As a colorist I read a ton of scripts, so I've innately picked up on some nuggets of knowledge on story structure and pacing. but I'm also taking comic writing and screenplay writing classes because I want to learn more. I mean, I wrote a ton of terrible prose in high school and I'm used to sitting at a computer for 20-something hours a day, so the discipline's there, but I want to NOT suck at it, and that's really, really hard!

Pre-Fox Sister I had scripted a few things, some of which I'll admit to, some I won't... (laughs) I will admit that I did write a kick ass competitive eating manga script that basically had Adrian Alphona as the main character in it. And YES I can objectively say it was kickass, because it had Adrian shoving a lot of hot dogs into his mouth like a champ.

Nrama: Do you see yourself moving from coloring to writing permanently? What do you feel have been the biggest advantages and disadvantages of writing a script coming from a background of an artist?

Strain: Oh yeah. I still enjoy coloring on occasion, but seriously, it was taking over my life. I was really starting to miss my husband and the light of day.

I can tell you right now, for sure, that the biggest advantage to writing a script coming from an artists' background is that it's a lot easier for me to visualize everything. I can't even read someone else's script without picturing each panel and whether or not the logistics of it work, so it's a lot easier for me to mentally suss out what I can and can't get out of an artist.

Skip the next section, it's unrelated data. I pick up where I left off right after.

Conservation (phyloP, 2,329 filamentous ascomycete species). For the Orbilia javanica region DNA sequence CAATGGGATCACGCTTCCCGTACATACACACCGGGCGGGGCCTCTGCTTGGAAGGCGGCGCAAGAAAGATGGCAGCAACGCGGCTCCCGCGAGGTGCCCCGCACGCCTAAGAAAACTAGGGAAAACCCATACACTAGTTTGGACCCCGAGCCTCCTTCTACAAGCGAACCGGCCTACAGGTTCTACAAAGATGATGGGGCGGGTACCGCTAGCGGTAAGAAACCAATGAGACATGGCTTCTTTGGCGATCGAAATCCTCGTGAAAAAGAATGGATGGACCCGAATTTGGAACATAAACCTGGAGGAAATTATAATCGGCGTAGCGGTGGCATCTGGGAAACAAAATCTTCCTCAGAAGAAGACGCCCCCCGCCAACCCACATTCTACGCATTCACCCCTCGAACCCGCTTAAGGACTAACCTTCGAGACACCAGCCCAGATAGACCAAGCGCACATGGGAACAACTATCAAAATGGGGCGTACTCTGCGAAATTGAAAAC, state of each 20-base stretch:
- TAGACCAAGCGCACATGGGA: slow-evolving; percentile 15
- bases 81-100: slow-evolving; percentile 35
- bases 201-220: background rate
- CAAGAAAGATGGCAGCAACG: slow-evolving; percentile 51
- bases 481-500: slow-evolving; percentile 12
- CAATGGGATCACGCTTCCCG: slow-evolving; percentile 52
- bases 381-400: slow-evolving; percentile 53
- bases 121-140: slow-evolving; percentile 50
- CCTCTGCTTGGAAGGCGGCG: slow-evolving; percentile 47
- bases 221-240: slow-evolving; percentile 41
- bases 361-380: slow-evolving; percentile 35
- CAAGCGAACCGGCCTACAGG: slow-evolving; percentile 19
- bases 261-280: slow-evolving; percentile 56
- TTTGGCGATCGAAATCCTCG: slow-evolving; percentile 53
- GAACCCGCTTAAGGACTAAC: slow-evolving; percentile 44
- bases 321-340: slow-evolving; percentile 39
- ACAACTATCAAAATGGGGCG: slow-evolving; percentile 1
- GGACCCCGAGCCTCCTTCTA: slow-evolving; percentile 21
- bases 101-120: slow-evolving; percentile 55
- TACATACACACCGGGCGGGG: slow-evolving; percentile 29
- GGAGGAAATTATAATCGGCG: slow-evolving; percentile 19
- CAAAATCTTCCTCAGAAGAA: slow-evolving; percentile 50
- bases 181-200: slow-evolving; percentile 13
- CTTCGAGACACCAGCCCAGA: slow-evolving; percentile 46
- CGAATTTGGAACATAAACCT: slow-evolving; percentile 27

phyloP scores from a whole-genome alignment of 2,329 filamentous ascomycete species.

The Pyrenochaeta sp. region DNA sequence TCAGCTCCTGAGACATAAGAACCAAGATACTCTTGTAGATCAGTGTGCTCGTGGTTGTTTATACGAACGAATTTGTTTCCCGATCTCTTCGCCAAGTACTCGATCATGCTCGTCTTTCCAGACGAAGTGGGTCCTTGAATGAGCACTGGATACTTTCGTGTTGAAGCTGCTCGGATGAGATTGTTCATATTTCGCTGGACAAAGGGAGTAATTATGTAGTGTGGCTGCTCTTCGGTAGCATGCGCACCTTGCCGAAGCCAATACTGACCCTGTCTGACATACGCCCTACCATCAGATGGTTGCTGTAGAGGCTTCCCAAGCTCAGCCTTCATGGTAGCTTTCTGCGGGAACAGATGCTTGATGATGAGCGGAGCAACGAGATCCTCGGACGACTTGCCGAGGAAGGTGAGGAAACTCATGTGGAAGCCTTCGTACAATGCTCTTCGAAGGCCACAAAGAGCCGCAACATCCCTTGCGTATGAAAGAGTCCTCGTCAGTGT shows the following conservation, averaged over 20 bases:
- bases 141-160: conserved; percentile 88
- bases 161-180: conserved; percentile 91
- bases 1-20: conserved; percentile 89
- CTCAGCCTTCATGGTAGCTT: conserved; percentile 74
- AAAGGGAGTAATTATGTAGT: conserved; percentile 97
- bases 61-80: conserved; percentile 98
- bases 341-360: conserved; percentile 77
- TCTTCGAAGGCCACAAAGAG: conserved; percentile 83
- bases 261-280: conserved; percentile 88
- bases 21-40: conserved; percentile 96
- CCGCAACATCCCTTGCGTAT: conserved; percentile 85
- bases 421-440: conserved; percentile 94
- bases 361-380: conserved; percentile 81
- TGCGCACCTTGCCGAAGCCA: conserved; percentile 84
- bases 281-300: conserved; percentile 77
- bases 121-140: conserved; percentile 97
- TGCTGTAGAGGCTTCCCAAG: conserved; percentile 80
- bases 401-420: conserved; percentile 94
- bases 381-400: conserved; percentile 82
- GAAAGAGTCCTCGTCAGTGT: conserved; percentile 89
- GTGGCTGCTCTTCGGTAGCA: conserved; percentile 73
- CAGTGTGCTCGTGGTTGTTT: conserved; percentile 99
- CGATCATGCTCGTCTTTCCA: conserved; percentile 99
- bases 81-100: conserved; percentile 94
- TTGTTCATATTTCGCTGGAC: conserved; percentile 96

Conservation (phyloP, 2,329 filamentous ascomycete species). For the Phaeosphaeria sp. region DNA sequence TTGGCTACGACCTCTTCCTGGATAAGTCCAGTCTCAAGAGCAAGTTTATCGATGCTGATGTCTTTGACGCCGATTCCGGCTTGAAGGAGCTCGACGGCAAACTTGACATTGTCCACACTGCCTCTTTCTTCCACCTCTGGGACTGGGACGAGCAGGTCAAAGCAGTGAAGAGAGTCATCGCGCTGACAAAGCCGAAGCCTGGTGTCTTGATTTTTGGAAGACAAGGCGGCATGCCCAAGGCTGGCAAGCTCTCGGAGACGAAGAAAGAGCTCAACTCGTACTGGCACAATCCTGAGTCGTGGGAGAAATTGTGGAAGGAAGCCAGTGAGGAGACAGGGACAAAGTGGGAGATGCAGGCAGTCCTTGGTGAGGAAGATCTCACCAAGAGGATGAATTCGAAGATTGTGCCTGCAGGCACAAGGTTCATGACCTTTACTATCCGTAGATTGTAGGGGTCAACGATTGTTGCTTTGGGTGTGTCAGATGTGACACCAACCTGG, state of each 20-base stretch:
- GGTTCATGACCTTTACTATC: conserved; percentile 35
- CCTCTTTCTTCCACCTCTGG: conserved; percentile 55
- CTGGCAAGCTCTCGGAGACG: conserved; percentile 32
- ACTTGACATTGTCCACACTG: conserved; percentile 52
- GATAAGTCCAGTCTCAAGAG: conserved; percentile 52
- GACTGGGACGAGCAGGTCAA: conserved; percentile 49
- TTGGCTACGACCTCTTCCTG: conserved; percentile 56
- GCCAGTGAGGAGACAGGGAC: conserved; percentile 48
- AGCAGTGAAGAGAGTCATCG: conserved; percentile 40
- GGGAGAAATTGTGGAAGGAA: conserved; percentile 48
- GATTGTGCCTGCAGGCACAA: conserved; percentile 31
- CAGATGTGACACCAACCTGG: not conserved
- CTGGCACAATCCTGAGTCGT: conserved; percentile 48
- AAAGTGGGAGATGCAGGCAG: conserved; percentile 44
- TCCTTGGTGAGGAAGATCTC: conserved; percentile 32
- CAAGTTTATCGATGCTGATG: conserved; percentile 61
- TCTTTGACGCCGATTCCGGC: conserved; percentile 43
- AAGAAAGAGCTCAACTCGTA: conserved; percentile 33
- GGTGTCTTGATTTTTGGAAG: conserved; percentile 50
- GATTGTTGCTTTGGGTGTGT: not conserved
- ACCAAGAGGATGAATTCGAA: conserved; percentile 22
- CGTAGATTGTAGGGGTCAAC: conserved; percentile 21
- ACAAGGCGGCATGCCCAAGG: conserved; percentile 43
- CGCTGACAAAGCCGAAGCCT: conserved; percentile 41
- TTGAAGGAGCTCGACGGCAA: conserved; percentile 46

Plus, I know what I want out of the colors. I've already written out scenes where I used color as a story telling element, and I don't know that I would've been able to do that had I not been a colorist.


One of the disadvantages – and this may be weird – is that I think I'm terrified of writing too much on a page? I tend to try to keep my dialogue shorter and a little more to the point, because I'm terrified it'll cover up too much art or leave the artist without any room to work with. I've had stuff I spent a long time coloring covered in word balloons, and I hated that.

Nrama: What do you feel Jayd brings to the story?

Strain: She brings the art to the story, which means she brings it to life. Jayd's amazing. She's so good with putting life and emotion into the characters, there's a real bounce and dynamic feel to her stuff. She's also really patient because she's coloring it, but she lets me do color editing.

It's hard for me to let go of the one thing I felt I had control over for the entirety of my career, so I'm so lucky to have someone who's really chill about letting me steal back the steering wheel at times. I can't compliment the girl enough!

Nrama: How do you feel you've evolved as a storyteller since you started this?

Strain: I have a tendency to inject comedy into everything, and The Fox Sister is a supernatural/horror story, which is out of my comfort zone, so it's taught me a lot about embracing the genre you're working with. I've had to really push myself to make it darker than I initially planned, but I think it's way better now than it was.